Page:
John Jay and Court

John Jay was a Founding Father of the United States. As a patriot and diplomat from the Colony of New York, Jay eventually became the first Chief Justice of the United States appointed by George Washington. Jay was a Christian and believed that God was involved in the fabric of his creation. He served as vice-president (1816–21) and president (1821–27) of the American Bible Society and believed that the most effective way of ensuring world peace was through propagation of the Christian gospel. He believed that Christians must become involved in the politics of their nation. “Providence has given to our people the choice of their rulers,” he once said, “and it is the duty as well as the privilege and interest of our Christian nation to select and prefer Christians for their rulers.”

Today, of course, we have politicians claiming to be Christians, but what they do and vote on in congress belies that fact. Jay, as a politician, believed that the moral precepts of Christianity were necessary for good government. He reiterated, "No human society has ever been able to maintain both order and freedom, both cohesiveness and liberty apart from the moral precepts of the Christian Religion. Should our Republic ever forget this fundamental precept of governance, we will then, be surely doomed.” He would not like the trend of our nation today, for we now have “freedom from religion,” not “freedom of religion” as delineated in the Constitution.

Jay would be mortified at the recent rulings of the Supreme Court. He would see the court as doing the job of the legislature with activist judges placing their political and societal views on America under the guise of a legal ruling. Today, we have at least five jurists who believe that God is irrelevant—that human desire and preferences rule. If religion collides with these personal predilections, religion in the future will have to yield. Although the ruling of same-sex marriage did not dictate that religious institutions must comply by performing same sex marriages, it is only a matter of time.  The recent ruling is a victory for special interests that claim they should have the same benefit of marriage as heterosexual couples. “No longer may this liberty be denied,” wrote Justice Anthony M. Kennedy for the majority in this hideous decision. “No union is more profound than marriage, for it embodies the highest ideals of love, fidelity, devotion, sacrifice and family. In forming a marital union, two people become something greater than once they were.”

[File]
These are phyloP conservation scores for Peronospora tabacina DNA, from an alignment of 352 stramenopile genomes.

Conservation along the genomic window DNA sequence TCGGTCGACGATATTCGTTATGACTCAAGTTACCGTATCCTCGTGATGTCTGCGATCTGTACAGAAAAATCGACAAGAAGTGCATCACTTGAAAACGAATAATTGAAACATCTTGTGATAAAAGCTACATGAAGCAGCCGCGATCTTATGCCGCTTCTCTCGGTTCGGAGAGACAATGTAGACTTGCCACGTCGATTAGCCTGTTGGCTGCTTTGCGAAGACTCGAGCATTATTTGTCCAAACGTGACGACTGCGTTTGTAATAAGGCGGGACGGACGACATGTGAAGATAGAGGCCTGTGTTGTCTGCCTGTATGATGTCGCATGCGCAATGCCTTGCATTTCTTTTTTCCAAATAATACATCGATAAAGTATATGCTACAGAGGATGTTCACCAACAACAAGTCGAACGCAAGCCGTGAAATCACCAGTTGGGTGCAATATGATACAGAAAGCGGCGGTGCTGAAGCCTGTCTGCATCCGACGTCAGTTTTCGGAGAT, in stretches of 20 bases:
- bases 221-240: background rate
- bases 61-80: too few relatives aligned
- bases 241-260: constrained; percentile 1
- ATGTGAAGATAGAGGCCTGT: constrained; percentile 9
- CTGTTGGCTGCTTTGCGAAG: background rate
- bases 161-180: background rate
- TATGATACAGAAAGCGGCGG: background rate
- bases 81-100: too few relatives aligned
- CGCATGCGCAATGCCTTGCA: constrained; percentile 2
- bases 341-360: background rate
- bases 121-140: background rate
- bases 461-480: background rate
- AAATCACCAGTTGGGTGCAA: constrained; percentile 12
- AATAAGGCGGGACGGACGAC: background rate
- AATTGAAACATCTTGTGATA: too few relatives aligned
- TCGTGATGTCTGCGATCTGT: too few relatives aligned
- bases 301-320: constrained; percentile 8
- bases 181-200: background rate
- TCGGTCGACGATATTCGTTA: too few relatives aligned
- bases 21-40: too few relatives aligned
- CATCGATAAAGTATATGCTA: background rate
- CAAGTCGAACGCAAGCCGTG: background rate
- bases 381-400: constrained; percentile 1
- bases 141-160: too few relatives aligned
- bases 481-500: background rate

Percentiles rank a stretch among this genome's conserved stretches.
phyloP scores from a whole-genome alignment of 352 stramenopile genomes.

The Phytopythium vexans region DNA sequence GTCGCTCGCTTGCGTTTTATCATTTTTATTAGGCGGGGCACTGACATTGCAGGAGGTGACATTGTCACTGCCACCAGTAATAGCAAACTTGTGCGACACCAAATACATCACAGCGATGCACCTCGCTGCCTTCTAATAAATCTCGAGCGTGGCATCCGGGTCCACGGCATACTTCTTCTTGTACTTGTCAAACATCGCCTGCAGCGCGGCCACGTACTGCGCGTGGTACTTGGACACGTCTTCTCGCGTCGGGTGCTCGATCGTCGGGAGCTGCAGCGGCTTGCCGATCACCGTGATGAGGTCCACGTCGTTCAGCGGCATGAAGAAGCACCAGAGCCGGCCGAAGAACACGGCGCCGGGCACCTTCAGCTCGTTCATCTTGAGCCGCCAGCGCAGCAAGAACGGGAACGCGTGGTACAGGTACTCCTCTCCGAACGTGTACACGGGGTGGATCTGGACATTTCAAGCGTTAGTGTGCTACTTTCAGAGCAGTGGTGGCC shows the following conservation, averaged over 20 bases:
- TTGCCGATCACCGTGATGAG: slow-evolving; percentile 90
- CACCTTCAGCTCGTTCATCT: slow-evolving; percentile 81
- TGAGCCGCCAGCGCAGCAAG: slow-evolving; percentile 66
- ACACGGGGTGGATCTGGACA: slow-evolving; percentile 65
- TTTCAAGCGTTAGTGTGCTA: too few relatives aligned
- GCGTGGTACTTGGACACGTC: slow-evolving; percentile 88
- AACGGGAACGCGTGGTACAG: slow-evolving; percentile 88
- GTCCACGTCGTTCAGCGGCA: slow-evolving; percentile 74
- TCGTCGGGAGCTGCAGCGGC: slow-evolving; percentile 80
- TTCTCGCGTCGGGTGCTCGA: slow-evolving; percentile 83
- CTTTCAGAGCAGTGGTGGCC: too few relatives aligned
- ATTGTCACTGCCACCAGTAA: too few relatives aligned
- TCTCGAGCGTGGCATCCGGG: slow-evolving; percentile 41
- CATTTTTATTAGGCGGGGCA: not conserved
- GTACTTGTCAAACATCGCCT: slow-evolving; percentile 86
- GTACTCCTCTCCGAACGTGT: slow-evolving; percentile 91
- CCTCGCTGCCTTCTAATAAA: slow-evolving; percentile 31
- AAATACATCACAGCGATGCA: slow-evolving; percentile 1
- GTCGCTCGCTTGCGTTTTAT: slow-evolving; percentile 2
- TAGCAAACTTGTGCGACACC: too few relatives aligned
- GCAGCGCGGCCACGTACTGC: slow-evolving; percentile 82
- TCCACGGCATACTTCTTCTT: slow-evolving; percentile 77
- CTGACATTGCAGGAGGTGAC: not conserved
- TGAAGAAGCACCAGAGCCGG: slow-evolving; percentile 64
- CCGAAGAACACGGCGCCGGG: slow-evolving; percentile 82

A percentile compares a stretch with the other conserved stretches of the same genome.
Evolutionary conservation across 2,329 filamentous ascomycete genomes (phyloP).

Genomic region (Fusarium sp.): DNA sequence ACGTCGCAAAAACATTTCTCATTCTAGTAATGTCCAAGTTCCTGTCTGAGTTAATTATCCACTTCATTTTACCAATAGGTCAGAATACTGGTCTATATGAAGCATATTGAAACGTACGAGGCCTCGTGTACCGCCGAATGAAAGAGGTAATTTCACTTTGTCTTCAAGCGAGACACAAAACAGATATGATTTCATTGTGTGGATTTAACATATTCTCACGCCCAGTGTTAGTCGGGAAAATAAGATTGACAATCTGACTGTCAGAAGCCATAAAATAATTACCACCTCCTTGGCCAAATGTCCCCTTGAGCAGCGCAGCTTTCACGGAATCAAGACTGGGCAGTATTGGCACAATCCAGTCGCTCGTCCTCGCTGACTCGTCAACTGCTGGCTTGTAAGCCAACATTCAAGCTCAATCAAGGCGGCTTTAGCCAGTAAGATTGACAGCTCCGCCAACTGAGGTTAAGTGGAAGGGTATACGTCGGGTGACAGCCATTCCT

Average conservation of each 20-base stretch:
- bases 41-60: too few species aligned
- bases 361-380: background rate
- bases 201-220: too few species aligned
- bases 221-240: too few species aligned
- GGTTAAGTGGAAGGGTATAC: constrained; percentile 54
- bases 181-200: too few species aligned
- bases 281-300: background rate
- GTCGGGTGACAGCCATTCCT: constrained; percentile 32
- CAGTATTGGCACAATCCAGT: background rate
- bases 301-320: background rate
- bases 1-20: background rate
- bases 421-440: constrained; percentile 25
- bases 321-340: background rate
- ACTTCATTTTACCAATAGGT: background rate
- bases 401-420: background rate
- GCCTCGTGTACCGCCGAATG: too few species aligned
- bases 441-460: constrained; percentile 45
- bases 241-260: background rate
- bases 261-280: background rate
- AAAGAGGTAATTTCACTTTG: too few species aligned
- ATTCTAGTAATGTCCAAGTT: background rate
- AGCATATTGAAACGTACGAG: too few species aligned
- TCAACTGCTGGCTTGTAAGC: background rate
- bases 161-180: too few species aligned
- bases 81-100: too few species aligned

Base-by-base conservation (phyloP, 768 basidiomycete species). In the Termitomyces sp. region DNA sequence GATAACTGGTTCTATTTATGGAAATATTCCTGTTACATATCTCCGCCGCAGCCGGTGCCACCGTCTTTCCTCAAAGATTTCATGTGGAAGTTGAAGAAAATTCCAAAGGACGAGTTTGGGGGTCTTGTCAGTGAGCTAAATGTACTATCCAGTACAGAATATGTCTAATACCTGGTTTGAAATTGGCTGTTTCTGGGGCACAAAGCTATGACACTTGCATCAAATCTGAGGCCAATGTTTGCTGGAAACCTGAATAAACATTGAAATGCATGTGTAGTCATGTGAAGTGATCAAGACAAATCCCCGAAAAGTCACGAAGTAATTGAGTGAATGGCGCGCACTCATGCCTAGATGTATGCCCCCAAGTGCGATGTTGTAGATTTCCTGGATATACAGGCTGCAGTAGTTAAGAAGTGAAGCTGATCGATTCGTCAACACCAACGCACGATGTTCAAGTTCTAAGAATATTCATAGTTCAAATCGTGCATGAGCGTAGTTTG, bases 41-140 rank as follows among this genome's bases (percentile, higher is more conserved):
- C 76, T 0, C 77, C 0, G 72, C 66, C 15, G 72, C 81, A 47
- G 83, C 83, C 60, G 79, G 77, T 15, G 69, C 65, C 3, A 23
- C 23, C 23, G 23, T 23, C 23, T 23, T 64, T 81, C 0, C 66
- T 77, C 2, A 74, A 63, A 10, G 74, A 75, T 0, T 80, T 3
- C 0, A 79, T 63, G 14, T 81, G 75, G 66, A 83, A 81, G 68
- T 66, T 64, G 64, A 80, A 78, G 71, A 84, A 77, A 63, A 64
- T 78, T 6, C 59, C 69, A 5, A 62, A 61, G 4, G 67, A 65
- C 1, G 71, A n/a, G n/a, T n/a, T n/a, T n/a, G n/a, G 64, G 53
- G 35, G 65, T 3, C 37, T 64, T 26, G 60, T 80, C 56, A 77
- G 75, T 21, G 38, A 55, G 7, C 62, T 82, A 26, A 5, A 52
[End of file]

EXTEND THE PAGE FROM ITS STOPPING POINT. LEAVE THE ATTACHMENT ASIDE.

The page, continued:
What is the “something greater” for a homosexual couple? They cannot produce progeny or become one as Scripture says (Gen. 2:4). “Therefore a man shall leave his father and his mother and hold fast to his wife, and they shall become one flesh.” A man was to cleave to his wife. The genders are made quite clear here and in other parts of Scripture. This is the marriage ordinance of one man to one woman. God created male and female (Gen. 1:27) in order for them to be fruitful and multiply, to fill the earth and subdue it (Gen. 1:28). A same-sex couple cannot do this. Oh, they will adopt children and have agencies forced to place children with same sex couples, but being “fruitful and multiplying” refers to procreation, not proliferation of ones aberrant views.

Although we disagree with the Supreme Court’s ruling, as Christians we must be gracious in our witness to a degenerating society. We are to stand firm on God’s Word and convey our differences, but be diplomatic, amiable, and sensitive in our replies. We all are sinners in constant need of grace. We don’t know what lies ahead, but we can be sure that our enemies will push for the legislation of their immorality while decrying the fact that congress is not to legislate morality. We live in an upside down world, where good has become evil and evil good. Yet it is an exciting opportunity for Christians, for now is the time that will try our souls as God expands his kingdom through tumult and turmoil. Have heart and be encouraged, for God is still in charge.

Woe to those who call evil good and good evil, who put darkness for light and light for darkness, who put bitter for sweet and sweet for bitter. Isa. 5:20